Oedipus, Runaway Planes, and the Violence of the Scapegoat: A Burkean Analysis of Catharsis in the Rhetoric of Tragedy
Committee ChairMountford, Roxanne
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PublisherThe University of Arizona.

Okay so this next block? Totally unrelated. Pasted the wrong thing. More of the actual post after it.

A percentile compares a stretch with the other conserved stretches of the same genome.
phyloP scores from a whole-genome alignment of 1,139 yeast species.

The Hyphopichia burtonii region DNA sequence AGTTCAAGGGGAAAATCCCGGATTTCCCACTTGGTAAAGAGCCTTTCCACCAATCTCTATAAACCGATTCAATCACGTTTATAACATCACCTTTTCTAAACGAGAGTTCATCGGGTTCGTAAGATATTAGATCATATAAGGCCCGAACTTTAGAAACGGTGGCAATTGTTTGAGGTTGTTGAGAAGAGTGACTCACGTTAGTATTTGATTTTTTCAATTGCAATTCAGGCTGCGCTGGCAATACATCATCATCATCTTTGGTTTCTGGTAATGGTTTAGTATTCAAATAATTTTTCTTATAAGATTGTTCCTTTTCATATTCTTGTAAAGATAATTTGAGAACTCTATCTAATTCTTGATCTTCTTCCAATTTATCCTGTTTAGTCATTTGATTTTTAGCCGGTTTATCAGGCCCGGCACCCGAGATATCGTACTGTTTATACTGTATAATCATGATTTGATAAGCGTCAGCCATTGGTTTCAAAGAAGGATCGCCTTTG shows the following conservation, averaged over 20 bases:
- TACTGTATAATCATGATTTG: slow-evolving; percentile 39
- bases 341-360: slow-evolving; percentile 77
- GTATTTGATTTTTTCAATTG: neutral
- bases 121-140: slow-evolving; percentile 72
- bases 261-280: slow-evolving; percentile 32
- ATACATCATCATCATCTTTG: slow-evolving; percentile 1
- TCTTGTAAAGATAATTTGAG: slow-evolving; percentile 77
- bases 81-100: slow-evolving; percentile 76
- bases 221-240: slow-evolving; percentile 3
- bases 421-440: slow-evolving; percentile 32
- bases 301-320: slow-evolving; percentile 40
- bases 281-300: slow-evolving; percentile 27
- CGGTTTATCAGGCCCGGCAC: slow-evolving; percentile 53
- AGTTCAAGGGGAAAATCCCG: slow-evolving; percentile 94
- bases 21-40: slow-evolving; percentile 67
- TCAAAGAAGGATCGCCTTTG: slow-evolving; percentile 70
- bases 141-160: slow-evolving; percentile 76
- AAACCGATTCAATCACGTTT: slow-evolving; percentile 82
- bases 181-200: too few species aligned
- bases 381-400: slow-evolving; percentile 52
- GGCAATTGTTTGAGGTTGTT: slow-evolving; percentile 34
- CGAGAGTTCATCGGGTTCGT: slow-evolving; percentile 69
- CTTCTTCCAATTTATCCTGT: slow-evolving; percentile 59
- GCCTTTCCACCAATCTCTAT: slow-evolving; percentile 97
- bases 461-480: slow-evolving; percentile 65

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AbstractIn this dissertation, I develop a theory of rhetorical catharsis and apply this theory primarily to George W. Bush's rhetoric of the War on Terror in Iraq. Contrary to the standard Aristotelian perspective of catharsis as the "purging of pity and fear" that brings relief and resolution to an audience, I turn to Kenneth Burke's claim that catharsis is tied to the scapegoating process and argue that catharsis is the purging and projection of one's trauma to a victim who serves as the sacrificial vessel for one's pain. I thus redefine catharsis as the purging of trauma that plays a key role in catharsis and leads to the victimage and scapegoating of the Other in language and public life.To explore how rhetorical catharsis functions in language use, I analyze the concept of a rhetorical catharsis through literature, presidential rhetoric, and print media and show how catharsis operates in the rhetoric of war, particularly that of President Bush's war on terror in Iraq. In addition to Kenneth Burke, I draw on scholars such as Rene Girard, Deborah Willis, Terry Eagleton, Robert Ivie, Allen Carter, Robert McChesney, and Bartholomew Sparrow, among many others. I argue that communities experiencing tragedy use language to name people and entire nations as the scapegoat for their ills.By understanding how language makes possible the victimage and scapegoating of vasts groups of people and even entire nations in times of national trauma, I offer ways of speaking about trauma that may help redirect the violent impulse of catharsis.